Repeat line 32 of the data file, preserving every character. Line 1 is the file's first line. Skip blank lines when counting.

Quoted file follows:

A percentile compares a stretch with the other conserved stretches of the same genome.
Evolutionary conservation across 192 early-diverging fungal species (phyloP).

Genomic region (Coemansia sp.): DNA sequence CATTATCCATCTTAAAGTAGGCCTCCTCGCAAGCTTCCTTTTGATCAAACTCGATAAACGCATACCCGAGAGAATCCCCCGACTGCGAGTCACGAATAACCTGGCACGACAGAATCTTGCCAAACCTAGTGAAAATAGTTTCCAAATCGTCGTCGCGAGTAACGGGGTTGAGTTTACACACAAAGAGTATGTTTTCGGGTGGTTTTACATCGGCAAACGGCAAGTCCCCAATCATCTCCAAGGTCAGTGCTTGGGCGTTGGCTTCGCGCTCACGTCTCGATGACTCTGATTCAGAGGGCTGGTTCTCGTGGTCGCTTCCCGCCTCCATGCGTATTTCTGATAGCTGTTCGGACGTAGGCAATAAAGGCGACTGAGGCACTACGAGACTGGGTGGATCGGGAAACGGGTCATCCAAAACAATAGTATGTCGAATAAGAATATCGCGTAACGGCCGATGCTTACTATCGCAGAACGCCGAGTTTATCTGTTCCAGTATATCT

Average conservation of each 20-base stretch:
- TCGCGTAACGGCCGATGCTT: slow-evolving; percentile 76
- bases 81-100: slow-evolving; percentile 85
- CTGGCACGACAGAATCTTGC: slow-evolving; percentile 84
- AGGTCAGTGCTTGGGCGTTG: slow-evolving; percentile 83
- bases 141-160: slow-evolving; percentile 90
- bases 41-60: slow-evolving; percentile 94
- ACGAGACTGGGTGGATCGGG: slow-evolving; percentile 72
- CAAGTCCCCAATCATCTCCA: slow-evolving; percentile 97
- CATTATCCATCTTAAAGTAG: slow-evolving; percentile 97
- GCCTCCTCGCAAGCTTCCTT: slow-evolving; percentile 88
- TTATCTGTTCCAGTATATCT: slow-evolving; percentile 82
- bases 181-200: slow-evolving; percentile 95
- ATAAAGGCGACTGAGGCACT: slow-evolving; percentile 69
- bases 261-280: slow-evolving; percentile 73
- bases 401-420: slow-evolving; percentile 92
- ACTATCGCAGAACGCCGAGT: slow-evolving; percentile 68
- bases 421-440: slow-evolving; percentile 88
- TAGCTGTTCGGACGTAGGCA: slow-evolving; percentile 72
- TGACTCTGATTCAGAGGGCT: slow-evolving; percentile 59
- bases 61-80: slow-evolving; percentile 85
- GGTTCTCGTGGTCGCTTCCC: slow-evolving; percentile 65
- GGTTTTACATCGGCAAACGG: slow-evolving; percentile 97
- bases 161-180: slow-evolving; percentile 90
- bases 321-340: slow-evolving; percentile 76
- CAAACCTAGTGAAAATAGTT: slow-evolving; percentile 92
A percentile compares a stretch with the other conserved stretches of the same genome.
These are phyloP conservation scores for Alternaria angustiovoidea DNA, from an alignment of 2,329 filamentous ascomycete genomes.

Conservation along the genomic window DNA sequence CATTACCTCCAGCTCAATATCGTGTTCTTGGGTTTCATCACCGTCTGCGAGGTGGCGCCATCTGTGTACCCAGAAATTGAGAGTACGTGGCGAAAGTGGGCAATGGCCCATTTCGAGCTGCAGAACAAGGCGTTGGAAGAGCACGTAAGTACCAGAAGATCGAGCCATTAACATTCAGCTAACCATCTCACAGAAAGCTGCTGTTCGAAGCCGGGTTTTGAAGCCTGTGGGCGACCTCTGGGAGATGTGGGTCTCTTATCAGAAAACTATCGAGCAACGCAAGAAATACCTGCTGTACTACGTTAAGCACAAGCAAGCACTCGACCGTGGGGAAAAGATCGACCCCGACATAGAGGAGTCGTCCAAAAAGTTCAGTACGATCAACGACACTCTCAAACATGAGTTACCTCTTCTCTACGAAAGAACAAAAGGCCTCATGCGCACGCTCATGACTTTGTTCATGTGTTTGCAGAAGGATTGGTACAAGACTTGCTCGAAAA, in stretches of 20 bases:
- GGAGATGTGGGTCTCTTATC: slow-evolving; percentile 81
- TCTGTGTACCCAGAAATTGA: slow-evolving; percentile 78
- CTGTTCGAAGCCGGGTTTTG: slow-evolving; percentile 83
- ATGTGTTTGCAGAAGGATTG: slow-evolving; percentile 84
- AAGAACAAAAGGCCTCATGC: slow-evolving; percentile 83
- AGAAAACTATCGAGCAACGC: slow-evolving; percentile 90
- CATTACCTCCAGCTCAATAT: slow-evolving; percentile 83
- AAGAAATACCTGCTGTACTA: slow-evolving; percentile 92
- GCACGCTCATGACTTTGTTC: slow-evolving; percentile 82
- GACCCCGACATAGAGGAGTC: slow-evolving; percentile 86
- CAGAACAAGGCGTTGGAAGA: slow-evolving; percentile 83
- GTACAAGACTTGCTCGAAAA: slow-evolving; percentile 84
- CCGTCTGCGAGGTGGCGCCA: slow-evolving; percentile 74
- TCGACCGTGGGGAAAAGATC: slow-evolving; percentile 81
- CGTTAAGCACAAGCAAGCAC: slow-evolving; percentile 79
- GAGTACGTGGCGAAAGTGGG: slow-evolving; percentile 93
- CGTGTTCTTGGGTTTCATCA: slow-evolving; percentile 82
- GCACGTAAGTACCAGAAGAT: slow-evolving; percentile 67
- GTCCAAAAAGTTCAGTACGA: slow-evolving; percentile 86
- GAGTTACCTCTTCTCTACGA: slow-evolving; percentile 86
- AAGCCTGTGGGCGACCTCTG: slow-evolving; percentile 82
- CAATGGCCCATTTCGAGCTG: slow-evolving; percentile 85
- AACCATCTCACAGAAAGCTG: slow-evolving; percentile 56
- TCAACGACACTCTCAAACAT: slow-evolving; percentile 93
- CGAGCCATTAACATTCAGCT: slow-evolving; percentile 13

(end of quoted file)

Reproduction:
Conservation along the genomic window DNA sequence CATTACCTCCAGCTCAATATCGTGTTCTTGGGTTTCATCACCGTCTGCGAGGTGGCGCCATCTGTGTACCCAGAAATTGAGAGTACGTGGCGAAAGTGGGCAATGGCCCATTTCGAGCTGCAGAACAAGGCGTTGGAAGAGCACGTAAGTACCAGAAGATCGAGCCATTAACATTCAGCTAACCATCTCACAGAAAGCTGCTGTTCGAAGCCGGGTTTTGAAGCCTGTGGGCGACCTCTGGGAGATGTGGGTCTCTTATCAGAAAACTATCGAGCAACGCAAGAAATACCTGCTGTACTACGTTAAGCACAAGCAAGCACTCGACCGTGGGGAAAAGATCGACCCCGACATAGAGGAGTCGTCCAAAAAGTTCAGTACGATCAACGACACTCTCAAACATGAGTTACCTCTTCTCTACGAAAGAACAAAAGGCCTCATGCGCACGCTCATGACTTTGTTCATGTGTTTGCAGAAGGATTGGTACAAGACTTGCTCGAAAA, in stretches of 20 bases: